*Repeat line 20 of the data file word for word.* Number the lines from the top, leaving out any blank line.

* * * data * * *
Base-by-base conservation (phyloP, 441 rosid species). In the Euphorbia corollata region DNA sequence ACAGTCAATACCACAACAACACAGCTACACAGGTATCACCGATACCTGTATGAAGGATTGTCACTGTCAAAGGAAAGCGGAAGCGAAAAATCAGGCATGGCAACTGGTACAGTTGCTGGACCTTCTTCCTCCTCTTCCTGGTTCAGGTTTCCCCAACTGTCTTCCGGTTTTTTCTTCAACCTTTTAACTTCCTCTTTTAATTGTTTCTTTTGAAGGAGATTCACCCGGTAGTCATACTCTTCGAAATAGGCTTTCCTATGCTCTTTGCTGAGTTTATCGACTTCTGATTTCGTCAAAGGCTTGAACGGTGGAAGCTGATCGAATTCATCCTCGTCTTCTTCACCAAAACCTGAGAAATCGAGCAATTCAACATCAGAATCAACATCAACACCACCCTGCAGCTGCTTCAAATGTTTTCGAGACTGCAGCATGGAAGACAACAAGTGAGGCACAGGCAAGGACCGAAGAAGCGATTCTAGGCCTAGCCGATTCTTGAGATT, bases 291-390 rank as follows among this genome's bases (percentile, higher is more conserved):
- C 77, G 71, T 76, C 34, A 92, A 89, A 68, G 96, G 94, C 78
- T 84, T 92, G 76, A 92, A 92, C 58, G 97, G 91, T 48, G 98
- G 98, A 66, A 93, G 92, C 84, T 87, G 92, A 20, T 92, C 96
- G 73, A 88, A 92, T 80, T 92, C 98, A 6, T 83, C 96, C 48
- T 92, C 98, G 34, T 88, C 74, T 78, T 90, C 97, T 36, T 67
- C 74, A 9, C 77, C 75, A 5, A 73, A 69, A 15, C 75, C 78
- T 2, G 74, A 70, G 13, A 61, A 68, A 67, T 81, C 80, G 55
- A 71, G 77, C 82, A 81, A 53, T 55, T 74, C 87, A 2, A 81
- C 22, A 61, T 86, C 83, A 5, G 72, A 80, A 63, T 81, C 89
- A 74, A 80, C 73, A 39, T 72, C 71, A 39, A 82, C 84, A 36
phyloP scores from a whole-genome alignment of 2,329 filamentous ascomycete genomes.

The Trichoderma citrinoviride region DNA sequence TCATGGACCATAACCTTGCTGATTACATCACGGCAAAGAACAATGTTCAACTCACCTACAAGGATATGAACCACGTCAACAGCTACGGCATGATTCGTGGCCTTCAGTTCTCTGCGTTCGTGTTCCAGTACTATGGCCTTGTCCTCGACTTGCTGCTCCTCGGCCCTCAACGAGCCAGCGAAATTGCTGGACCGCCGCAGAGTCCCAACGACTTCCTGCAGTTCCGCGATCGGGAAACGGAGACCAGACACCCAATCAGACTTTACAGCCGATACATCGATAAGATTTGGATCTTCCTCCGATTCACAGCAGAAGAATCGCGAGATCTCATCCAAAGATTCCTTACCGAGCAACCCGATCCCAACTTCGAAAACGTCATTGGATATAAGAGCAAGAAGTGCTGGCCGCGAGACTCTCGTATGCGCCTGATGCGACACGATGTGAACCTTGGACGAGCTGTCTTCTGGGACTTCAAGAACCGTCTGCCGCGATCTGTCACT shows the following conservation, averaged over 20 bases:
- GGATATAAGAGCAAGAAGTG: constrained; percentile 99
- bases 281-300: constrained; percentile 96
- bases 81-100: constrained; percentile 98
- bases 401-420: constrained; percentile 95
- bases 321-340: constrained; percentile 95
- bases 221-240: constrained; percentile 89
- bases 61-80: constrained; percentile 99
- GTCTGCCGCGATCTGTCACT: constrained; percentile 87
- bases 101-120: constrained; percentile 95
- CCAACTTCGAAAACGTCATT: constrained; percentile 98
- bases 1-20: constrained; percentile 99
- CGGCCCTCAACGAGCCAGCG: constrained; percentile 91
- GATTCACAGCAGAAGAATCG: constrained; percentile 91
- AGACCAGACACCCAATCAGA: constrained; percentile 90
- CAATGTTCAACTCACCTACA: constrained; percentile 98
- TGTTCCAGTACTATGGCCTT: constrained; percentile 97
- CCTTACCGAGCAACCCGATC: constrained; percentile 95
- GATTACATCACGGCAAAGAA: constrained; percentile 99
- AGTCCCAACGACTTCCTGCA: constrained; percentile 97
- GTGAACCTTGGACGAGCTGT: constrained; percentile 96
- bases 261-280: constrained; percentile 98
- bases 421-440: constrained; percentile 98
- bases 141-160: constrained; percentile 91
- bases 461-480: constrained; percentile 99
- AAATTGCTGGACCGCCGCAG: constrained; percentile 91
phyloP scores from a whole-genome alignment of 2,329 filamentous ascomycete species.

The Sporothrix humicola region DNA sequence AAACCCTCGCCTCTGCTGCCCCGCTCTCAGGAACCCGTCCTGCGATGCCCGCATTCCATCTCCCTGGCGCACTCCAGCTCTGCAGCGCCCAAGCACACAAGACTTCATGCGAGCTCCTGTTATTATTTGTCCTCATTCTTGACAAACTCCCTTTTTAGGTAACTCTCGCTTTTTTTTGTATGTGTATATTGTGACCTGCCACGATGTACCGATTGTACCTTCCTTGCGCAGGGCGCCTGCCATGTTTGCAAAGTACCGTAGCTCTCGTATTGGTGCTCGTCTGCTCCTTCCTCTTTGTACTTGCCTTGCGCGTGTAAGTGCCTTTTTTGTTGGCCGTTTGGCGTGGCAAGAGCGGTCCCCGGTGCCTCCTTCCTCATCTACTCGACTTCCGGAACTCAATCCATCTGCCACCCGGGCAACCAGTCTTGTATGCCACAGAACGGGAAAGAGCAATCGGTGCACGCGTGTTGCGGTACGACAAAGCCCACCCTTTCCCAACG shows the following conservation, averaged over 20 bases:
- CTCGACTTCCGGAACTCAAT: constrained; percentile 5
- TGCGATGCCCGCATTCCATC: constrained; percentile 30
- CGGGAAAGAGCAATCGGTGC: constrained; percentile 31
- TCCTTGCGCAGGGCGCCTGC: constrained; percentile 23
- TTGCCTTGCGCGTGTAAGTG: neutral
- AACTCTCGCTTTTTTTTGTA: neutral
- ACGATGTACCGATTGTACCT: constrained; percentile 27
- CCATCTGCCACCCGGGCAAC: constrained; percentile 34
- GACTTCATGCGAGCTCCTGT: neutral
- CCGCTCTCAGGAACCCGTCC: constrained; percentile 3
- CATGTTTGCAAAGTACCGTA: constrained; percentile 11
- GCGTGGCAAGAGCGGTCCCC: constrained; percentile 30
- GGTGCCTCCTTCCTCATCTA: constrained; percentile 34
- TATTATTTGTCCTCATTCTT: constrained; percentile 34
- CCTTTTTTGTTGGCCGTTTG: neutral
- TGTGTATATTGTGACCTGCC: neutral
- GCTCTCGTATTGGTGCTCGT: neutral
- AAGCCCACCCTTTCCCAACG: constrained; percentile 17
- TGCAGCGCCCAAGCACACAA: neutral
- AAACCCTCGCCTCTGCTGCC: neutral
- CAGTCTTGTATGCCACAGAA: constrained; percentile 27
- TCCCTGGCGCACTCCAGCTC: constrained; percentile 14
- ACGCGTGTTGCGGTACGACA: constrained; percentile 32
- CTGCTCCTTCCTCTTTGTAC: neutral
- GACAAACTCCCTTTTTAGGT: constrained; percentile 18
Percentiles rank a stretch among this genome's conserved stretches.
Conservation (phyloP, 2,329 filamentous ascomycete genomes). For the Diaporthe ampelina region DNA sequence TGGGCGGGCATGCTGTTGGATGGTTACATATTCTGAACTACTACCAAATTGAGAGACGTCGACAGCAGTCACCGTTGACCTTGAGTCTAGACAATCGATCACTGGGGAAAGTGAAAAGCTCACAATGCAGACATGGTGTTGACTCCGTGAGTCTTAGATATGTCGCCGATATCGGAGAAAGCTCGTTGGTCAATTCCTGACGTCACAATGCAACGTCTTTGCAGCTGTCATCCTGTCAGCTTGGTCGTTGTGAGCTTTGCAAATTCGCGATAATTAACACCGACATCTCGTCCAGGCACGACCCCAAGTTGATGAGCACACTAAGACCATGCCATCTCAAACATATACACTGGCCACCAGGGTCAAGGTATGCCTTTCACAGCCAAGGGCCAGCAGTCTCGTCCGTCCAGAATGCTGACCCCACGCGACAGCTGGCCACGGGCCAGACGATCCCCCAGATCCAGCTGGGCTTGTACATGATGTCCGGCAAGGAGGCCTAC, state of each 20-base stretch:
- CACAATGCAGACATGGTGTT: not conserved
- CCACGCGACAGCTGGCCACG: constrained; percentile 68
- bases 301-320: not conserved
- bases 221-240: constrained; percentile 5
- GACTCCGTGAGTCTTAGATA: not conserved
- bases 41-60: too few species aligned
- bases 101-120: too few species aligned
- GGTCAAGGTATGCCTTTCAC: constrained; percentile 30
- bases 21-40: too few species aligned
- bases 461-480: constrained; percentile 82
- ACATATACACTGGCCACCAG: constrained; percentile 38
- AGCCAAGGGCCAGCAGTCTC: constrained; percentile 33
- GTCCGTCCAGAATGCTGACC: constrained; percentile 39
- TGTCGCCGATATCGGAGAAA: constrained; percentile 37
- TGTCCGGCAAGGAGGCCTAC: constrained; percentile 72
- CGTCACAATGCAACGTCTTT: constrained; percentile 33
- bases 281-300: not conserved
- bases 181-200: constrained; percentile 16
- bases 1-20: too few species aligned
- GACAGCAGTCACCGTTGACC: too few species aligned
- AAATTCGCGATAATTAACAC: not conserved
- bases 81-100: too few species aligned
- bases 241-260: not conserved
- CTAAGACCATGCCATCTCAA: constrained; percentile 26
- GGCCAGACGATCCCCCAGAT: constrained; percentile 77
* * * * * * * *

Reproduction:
- bases 61-80: constrained; percentile 99